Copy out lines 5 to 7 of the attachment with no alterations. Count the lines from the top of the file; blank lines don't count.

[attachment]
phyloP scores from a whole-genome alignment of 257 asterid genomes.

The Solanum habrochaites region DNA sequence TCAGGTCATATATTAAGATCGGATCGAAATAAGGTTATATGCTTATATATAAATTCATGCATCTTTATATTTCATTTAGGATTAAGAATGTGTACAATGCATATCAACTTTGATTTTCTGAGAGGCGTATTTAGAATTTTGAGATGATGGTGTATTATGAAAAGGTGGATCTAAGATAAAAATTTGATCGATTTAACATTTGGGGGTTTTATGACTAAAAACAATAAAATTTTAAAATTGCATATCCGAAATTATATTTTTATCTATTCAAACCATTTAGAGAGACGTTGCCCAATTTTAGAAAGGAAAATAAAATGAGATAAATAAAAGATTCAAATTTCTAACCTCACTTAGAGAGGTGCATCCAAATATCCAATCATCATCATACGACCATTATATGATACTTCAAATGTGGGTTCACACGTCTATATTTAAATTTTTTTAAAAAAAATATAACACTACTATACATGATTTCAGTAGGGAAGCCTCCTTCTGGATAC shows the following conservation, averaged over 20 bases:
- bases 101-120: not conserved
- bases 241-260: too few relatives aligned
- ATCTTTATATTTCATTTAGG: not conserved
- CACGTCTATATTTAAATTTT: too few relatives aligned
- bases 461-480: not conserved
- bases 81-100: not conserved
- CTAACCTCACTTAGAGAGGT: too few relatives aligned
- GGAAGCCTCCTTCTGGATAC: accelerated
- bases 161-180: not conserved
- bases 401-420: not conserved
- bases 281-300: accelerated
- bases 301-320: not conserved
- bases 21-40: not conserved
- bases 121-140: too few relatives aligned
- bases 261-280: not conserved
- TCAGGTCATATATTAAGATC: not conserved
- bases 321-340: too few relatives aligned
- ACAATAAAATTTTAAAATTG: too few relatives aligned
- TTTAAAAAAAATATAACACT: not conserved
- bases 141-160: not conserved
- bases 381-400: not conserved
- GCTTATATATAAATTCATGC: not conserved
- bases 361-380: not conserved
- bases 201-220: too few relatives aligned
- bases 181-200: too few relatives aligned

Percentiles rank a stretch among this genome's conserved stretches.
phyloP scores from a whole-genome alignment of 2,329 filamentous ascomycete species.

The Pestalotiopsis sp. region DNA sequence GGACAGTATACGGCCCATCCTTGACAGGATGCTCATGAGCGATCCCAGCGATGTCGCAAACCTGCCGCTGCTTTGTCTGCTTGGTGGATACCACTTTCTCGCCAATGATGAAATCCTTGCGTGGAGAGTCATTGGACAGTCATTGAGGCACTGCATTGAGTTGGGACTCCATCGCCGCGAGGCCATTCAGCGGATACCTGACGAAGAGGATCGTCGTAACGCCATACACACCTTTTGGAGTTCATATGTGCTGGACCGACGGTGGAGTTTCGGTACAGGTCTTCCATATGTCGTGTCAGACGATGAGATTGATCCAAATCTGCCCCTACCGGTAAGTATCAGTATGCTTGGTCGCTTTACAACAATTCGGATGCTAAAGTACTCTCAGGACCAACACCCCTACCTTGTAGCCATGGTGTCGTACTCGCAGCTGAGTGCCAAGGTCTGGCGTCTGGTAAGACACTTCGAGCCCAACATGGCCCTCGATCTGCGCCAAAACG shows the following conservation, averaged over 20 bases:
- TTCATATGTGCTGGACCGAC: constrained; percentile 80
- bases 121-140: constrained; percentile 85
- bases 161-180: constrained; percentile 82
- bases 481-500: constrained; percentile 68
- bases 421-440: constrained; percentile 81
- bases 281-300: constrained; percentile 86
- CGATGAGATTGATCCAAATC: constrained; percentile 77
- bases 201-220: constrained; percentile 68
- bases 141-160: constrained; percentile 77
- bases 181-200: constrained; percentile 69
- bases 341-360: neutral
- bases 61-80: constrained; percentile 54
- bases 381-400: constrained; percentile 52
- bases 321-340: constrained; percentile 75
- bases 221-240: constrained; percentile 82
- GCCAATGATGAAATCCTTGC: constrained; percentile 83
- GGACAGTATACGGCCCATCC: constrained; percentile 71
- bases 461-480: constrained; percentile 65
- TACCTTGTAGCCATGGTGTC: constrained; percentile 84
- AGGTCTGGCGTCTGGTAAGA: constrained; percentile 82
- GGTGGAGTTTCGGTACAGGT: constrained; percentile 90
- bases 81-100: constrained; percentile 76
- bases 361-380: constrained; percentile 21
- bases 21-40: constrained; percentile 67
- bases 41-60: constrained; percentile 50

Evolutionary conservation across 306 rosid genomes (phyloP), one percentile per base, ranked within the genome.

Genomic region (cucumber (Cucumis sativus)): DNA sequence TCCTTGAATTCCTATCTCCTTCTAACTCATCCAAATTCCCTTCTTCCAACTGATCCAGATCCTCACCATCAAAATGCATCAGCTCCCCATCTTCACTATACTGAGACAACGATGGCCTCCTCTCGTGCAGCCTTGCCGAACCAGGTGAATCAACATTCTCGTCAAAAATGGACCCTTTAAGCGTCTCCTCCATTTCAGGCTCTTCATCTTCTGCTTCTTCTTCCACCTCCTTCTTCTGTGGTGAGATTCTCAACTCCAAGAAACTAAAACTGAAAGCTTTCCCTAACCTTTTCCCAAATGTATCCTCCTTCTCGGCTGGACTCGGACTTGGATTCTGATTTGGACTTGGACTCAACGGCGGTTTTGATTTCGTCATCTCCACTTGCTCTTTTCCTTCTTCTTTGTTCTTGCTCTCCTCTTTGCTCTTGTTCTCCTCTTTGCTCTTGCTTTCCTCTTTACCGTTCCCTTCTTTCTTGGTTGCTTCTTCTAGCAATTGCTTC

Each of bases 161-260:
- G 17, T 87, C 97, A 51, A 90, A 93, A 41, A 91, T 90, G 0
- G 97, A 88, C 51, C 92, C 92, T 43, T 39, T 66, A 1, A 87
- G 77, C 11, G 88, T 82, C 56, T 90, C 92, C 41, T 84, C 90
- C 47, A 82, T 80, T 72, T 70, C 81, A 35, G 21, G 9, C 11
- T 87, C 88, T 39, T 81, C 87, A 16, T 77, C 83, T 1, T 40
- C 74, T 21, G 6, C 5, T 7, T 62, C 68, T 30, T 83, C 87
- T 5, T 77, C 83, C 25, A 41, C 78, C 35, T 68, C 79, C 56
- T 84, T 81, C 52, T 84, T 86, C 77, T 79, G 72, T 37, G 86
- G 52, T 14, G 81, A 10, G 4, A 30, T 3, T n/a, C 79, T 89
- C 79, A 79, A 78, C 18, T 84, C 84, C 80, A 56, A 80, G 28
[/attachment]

- ATCTTTATATTTCATTTAGG: not conserved
- CACGTCTATATTTAAATTTT: too few relatives aligned
- bases 461-480: not conserved